Domingo, 25 Agosto 2013 16:50

DESPERADOS (Grand Capucin 2013)

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El Grand Capucin (3800) es una magnífica aguja de granito que se ubica en el Macizo del Mont Blanc, su magnífica cara Este fue escalada por primera vez por Walter Bonatti y Luciano Ghigo en Julio de 1951, momento hasta el cual se consideraba una empresa imposible. Ramiro Villanueva Y Shea Hindman, ambos integrantes del GRAM lograron escalar esta dura pared en Junio de 2013. La vía que eligieron es una combinación de distintas rutas, encadenando unos sistemas de fisuras, el desnivel es de 300m y su dificultad máxima 7a+. Un verdadero hito en la historia del GRAM.
 
 
 
 
      At 3,838m The Grand Capucin is a perfect rock pinnacle of finest red granite sitting majestic in the Mont Blanc Massif, Haute Savoie, France. It’s vertical walls and horizontal roofs jutting in bold contrast to the surrounding snow-capped peaks. It is deceptive, no photographs can do justice to the exposure except of course the film ‘Au-delà des cimes’ starring Catherine Destivelle.

The plan, follow the Swiss Route comprising 11 pitches for a total of 300m grade at ED- with a maximum difficulty of 7b. That said, it had not passed my attention that there was indeed a cunning ‘bail-out’ point on the Swiss Route crux pitch to arrive at the summit via O Sole Mio - if it all got too heavy.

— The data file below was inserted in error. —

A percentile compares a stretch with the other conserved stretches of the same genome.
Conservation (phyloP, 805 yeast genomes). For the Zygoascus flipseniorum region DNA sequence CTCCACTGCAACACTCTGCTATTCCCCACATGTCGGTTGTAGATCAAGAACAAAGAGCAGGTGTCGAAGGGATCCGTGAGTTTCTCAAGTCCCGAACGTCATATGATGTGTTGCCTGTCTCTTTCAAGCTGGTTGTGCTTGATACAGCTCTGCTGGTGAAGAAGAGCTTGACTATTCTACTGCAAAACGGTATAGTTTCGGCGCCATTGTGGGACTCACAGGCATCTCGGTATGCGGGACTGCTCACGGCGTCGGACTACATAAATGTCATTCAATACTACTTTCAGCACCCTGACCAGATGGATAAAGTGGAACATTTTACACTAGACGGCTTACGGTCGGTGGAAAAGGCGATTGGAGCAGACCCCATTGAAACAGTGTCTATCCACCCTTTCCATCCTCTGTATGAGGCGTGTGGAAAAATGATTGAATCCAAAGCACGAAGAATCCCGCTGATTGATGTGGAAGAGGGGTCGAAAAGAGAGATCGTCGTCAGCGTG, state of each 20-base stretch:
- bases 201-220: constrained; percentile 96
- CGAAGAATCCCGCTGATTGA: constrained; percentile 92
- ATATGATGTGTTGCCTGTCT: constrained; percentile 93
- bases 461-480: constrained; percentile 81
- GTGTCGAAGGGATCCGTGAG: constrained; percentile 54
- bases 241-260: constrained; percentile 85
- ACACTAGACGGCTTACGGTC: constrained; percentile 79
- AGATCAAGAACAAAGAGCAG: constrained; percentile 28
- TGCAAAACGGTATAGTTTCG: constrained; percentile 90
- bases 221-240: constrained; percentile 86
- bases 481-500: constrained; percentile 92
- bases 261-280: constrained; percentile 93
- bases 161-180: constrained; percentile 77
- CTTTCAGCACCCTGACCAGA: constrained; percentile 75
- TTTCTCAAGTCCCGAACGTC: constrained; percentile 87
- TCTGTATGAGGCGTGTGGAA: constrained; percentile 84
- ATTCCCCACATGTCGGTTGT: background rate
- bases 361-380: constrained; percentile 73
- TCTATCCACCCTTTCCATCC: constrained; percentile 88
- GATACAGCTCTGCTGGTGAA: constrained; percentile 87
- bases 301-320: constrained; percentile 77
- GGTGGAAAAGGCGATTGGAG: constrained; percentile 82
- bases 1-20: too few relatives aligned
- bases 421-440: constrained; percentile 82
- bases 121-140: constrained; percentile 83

The early morning flight and transfer from London to Geneva deposed us in Chamonix for early Sunday afternoon. Both ChamExpress and AlpyBus (http://www.alpybus.com ) operate a regular service to/from Geneva. We left our spare gear and details with the Gardien at L’Ile des Barats campsite (http://www.campingdesbarrats.com). The transfer bus drops you right outside the campsite and from here it is an easy 15min walk into the town centre collect food provisions and then direct to the cable car station up to L’Aiguille du Midi. Our first mistake (and a rather obvious one with the benefit of hindsight) was to arrive in France on a Sunday afternoon - not the best time for food shopping. Nearly every store was closed. We ended up making a brisk dash to top up our existing provisions with bread, saucisson and cheese from boutique ‘artisan’ shops with the commensurate Chamonix price tag one might expect. Fortunately with my British Climbing Alpine Insurance policy I was able to Ramiro resuscitated after he received the bill. With our fresh bread, Gucci saucisson and Prada gas we were well on our way late afternoon via L’Aiguille du Midi cable car.